Lastly, a pure-sine inverter I disassembled looks like it has 6 mosfets near the transformers on the input side. Any idea what kind of topology it uses? (pic attached) -
Would the two transformers be connected in parallel?
They might well be in parallel, but the most common circuit has two DC-DC converters in parallel (so the outputs connect together after the rectifier diodes) then a PWM circuit to give the sinewave, filtered by the large toroidal choke in the top right corner.
 

Thread Starter

LMF5000

Joined Oct 25, 2017
96
They might well be in parallel, but the most common circuit has two DC-DC converters in parallel (so the outputs connect together after the rectifier diodes) then a PWM circuit to give the sinewave, filtered by the large toroidal choke in the top right corner.
Thanks, I think your reply was the final piece in the puzzle for understanding topology choice (though I didn't understand why you could make the wire twice as thick if the primary is all in use - is it because you need twice the primary turns to do the same job with a center-tapped transformer?).

So, given mine is a 12V inverter, a center-tapped transformer is more likely. Doubling the circuit for double the power capacity would explain the two transformers and four of the bottom left mosfets. I can see 8 diodes above the transformers, so probably two discrete rectifier bridges. Then there's two large and two slightly smaller capacitors above those. No idea why they doubled up on what seems to be identical capacitors - if outputs are connected together why not just have one huge 400V capacitor?

Any ideas what the bottom left two mosfet-looking things bolted to the case could be? Can't read part numbers because they're covered in rubber.
 

Audioguru again

Joined Oct 21, 2019
2,875
The first circuit is a very simple and cheap inverter with an unregulated squarewave output voltage.
An inverter circuit producing a pure sinewave regulated voltage is much more complicated and expensive.
 

Ian0

Joined Aug 7, 2020
1,618
(though I didn't understand why you could make the wire twice as thick if the primary is all in use - is it because you need twice the primary turns to do the same job with a center-tapped transformer?).
One set of turns for each MOSFET.
Only one MOSFET is on at any given time, so the other part of the winding isn't conducting any current. It's just occupying space on the bobbin.
If it only needed one winding, then it could be thicker, half the resistance, half the loss.

Could the two mystery devices be diodes in reverse across the supply so that it blows the fuse if connected up back-to-front?
Or 5V regulators for the logic?
 

Thread Starter

LMF5000

Joined Oct 25, 2017
96
One set of turns for each MOSFET.
Only one MOSFET is on at any given time, so the other part of the winding isn't conducting any current. It's just occupying space on the bobbin.
If it only needed one winding, then it could be thicker, half the resistance, half the loss.

Could the two mystery devices be diodes in reverse across the supply so that it blows the fuse if connected up back-to-front?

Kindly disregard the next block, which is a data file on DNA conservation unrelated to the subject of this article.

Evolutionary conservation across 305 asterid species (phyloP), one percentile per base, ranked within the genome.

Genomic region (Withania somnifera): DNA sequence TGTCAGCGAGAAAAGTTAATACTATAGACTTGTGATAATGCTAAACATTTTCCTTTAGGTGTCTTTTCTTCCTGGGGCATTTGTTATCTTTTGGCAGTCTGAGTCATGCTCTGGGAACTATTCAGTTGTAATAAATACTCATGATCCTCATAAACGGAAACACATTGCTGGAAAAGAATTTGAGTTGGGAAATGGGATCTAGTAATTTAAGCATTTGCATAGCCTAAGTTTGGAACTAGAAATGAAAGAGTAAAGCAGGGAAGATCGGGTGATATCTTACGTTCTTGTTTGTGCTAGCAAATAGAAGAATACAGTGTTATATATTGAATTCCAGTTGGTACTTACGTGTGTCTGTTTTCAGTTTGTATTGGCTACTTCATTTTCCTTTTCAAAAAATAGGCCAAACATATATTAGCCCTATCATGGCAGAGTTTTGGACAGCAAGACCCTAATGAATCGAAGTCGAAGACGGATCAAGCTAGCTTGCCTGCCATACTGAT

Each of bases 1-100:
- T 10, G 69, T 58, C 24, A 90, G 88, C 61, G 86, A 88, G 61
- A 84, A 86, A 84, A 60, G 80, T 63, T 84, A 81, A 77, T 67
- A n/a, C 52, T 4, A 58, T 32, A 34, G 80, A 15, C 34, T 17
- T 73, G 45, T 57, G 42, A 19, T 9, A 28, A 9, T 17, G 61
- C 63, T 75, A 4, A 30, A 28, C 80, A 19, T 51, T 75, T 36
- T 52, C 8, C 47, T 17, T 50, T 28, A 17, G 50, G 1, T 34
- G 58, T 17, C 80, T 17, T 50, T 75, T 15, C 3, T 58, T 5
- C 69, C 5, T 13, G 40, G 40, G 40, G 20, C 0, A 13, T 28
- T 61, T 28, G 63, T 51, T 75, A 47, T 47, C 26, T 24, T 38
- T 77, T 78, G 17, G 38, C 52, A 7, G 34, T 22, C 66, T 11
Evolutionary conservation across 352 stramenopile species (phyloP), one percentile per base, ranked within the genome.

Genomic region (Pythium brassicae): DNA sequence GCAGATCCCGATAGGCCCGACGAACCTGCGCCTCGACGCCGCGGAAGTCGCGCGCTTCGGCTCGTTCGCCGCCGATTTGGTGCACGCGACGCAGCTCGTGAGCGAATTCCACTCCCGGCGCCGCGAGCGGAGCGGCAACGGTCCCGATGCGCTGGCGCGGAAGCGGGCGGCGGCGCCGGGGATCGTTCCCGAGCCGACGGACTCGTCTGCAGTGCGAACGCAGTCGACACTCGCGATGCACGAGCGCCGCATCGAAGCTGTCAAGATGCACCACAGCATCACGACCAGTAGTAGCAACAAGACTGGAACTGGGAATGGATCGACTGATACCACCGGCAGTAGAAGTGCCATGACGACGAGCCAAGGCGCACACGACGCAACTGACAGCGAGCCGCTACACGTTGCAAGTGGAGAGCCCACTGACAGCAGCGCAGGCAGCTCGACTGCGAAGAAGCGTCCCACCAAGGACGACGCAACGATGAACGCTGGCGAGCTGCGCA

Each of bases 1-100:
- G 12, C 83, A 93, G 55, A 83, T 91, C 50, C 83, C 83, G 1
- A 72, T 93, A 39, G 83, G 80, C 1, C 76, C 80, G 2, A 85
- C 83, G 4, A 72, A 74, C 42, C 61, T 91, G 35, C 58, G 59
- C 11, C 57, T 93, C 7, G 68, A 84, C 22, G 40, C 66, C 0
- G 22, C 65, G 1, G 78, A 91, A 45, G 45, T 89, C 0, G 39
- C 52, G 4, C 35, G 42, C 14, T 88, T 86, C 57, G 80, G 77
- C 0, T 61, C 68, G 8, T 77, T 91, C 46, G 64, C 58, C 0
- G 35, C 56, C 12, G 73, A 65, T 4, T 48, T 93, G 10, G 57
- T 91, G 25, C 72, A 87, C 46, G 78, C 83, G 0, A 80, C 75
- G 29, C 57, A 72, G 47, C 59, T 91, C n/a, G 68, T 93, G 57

Or 5V regulators for the logic?
A user on another forum suspects it uses the flyback topology, and each set of three FETs are in parallel driving one transformer. The large copper traces seem to support this theory since they appear to connect to all three FETs?
 

Ian0

Joined Aug 7, 2020
1,618
If it is an isolated flyback transformer, then where is the LCR circuit on the MOSFET drain?
[As output neutral must be connected to output earth it should be isolated.]
As the input current to a flyback peaks at >4x average, then I doubt it would be a flyback. Average current would be output power divided by 12V, and peak current >4 times that. That's a lot of current.

Given the latest information, I'd go for two transformer with split primaries, in parallel, each leg being driven by 3 MOSFETs in parallel.
The transformers might have separate rectifiers.
 

Thread Starter

LMF5000

Joined Oct 25, 2017
96
If it is an isolated flyback transformer, then where is the LCR circuit on the MOSFET drain?
[As output neutral must be connected to output earth it should be isolated.]
As the input current to a flyback peaks at >4x average, then I doubt it would be a flyback. Average current would be output power divided by 12V, and peak current >4 times that. That's a lot of current.

Given the latest information, I'd go for two transformer with split primaries, in parallel, each leg being driven by 3 MOSFETs in parallel.
The transformers might have separate rectifiers.
Hmm, that's a good point. This is a 500W inverter, so 41.6A @ 12V input average current at rated load. I've taken several images from different angles if it helps, they're in this album here (pics 14, 21 and 25 show the transformer traces a little better) -
You can actually see 8 discrete diodes just near the two transformers, between them and the big capacitors.

So you think it's two transformers electrically paralleled, with +12 going to the center tap of the primaries, then 3 mosfets grounding one end of the paralleled primaries and the other 3 mosfets grounding the other end of the paralleled primaries?
 

Thread Starter

LMF5000

Joined Oct 25, 2017
96
If it is an isolated flyback transformer, then where is the LCR circuit on the MOSFET drain?
[As output neutral must be connected to output earth it should be isolated.]
As the input current to a flyback peaks at >4x average, then I doubt it would be a flyback. Average current would be output power divided by 12V, and peak current >4 times that. That's a lot of current.

Given the latest information, I'd go for two transformer with split primaries, in parallel, each leg being driven by 3 MOSFETs in parallel.
The transformers might have separate rectifiers.
Well, we were almost right.

I've given in and disassembled the inverter. Turns out it's a push-pull design. The two center MOSFETS don't appear to do any switching because they don't connect to the transformers. They just connect between the negative battery wire and the negative ground planes visible on the top. I'm assuming that means they are just there for reverse-polarity protection.

Photo: